Booker T is arguably best known for being a five-time (repeat: five times) WCW Champion, and WWE fans may also have good memories of the time he became King of the Ring and started calling himself King Booker, complete with fake English accent. Even in recent years, he’s showed off these quirky personas in segments with present-day WWE Superstars such as The New Day (via YouTube). But there’s one gimmick that Booker probably won’t be reprising in the truest sense, and that’s his role as “G.I. Bro,” the leader of the latter-day WCW stable Misfits in Action.

Per WhatCulture, everyone in the Misfits in Action had goofy, military-themed names, and a few of them were blatant references to the members’ ethnicities — aside from Booker becoming G.I. Bro, Chavo Guerrero was repackaged as Lt. Loco. Meanwhile, you had also the already punny Hugh Morrus getting his name tweaked to General Hugh G. Rection (seriously), and Tylene Buck, the faction’s lone female member, getting renamed Major Gunns. Puerile as the gimmicks were, the stable miraculously stayed together for about a year before they disbanded, with Booker immediately returning to his previous character and ring name.

To be fair, Booker did go by G.I. Bro before he joined WCW, but as WhatCulture observed, it was an “obvious demotion” for an immensely popular wrestler, who, must we remind you again, was a five-time (you know the drill) world champion for the now-defunct promotion.

Booker T's thoughts on his controversial WrestleMania XIX loss

After WCW went out of business in 2001, Booker T’s next stop was the WWE, and he ended up winning one more world championship to add to the titles he won in WCW. There was, however, one notable time in which he failed to win the gold from the hated heel, and that was at WrestleMania XIX in 2003, where he lost to Triple H in a match for the World Heavyweight Championship. According to Bleacher Report, Triple H made some racially insensitive remarks to Booker in the weeks leading up to their match, remarking during a promo that “somebody like you … doesn’t get to be a world champion.” And those weren’t the only questionable comments made by “The Game” toward Booker as part of his villainous character.

Looking back on the feud almost two decades later, Booker explained on a February 2021 episode of his “Hall of Fame” podcast that he wasn’t upset over having to take the loss at WrestleMania XIX. After all, that was an example of how the business works — much like the movies, not every wrestling storyline has a happy ending. “Sometimes when you’re watching a movie, sometimes the bad guy wins,” Booker said, as quoted by Wrestling Inc. “The movie goes off and the bad guy gets away with the crime. I’ve never once looked back and said ‘man, I should’ve won that match.””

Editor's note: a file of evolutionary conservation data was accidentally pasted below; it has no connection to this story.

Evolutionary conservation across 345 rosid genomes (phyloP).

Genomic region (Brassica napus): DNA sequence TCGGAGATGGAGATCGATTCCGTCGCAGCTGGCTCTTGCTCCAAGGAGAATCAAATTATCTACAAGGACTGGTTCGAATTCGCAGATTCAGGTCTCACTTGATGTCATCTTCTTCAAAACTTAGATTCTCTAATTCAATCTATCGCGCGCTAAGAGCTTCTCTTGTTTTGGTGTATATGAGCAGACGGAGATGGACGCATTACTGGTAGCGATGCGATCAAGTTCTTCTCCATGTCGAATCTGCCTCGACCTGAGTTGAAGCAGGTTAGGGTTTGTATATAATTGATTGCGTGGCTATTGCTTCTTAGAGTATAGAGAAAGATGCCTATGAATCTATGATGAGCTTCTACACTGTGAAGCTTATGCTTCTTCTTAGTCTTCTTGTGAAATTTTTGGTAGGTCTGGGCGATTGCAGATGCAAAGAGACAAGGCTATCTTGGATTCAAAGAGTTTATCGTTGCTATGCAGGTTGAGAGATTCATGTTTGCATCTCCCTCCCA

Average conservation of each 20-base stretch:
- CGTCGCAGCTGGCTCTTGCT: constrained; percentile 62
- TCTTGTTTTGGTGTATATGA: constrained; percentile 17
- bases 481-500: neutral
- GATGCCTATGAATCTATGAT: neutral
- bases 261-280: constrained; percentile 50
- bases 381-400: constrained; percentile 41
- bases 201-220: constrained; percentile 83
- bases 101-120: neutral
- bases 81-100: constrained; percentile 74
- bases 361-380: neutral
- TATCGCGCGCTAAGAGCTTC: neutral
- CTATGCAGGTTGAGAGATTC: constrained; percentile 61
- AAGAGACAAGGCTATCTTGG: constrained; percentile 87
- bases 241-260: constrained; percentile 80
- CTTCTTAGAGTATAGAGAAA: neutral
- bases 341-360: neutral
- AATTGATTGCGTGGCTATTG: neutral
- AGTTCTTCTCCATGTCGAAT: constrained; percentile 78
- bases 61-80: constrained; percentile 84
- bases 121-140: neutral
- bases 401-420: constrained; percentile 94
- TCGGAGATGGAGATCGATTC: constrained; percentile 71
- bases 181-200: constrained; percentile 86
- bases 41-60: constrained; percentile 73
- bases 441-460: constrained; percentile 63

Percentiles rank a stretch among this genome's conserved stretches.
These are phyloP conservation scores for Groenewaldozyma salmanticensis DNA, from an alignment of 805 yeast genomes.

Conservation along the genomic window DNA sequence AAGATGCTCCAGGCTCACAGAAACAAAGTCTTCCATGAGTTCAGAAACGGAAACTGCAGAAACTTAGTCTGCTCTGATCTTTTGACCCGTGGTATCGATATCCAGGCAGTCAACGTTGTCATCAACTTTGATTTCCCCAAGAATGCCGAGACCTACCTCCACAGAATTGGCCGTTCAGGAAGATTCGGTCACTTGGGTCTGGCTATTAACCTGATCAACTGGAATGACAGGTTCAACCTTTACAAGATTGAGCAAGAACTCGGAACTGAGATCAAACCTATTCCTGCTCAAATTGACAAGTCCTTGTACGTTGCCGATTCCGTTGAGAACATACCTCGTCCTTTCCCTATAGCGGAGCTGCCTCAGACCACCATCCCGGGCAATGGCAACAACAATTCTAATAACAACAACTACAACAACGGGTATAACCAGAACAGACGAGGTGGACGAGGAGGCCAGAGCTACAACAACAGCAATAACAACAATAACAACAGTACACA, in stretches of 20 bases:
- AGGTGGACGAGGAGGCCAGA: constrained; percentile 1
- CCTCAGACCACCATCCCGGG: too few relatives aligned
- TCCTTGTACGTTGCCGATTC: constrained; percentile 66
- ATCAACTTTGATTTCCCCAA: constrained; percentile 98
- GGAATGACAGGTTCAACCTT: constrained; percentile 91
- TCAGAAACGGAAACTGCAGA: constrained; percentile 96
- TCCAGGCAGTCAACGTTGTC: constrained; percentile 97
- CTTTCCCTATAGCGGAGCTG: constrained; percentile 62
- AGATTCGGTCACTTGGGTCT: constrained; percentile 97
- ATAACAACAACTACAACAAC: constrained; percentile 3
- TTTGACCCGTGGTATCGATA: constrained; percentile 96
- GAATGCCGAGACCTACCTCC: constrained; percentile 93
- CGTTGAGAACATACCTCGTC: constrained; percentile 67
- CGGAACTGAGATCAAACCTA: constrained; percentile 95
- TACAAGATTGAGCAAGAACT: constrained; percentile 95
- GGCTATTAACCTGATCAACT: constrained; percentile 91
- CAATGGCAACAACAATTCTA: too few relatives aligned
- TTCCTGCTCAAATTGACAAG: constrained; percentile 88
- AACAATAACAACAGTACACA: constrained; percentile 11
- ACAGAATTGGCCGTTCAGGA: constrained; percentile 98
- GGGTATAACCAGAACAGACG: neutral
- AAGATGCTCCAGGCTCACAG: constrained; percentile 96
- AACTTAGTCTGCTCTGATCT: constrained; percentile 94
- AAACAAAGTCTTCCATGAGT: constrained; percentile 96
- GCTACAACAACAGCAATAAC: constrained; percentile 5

Booker T had a mostly strained relationship with his oldest son

Not much is known about Booker T’s oldest son, Brandon Huffman. However, multiple sources, including The Sportster, have noted that Booker and Brandon aren’t exactly as close to each other as a father and son should be. The wrestler was frequently on the road during his time in WCW and WWE, spending less and less time with his firstborn as his career went from strength to strength. Booker apparently thought that Brandon was “learning more about him through ‘WCW Nitro’ video games on PlayStation instead of real-life [father-and-son] experiences.”

In 2017, Wrestling Forum quoted an article from Crixeo, which detailed Booker and Brandon’s strained relationship through the years. Here, Brandon openly discussed his troubled youth, where he sadly followed in his father’s footsteps and was sent to jail for aggravated robbery with a deadly weapon. Showing tough love toward his firstborn, Booker refused to post bail and kicked him out of the house after he got out of jail. This had a profound effect on Brandon, who felt that his dad “turned his back” on him. The two Huffman men, however, were on the way to repairing their relationship at the time the article was published.

It seems that Brandon has long gotten over his rebellious phase and become a well-adjusted adult like his dad. As of 2017, he was working in the marketing industry, as noted by The Undefeated.

Booker T will be the focus of the May 9 episode in the “WWE Legends” series from “Biography” on A&E.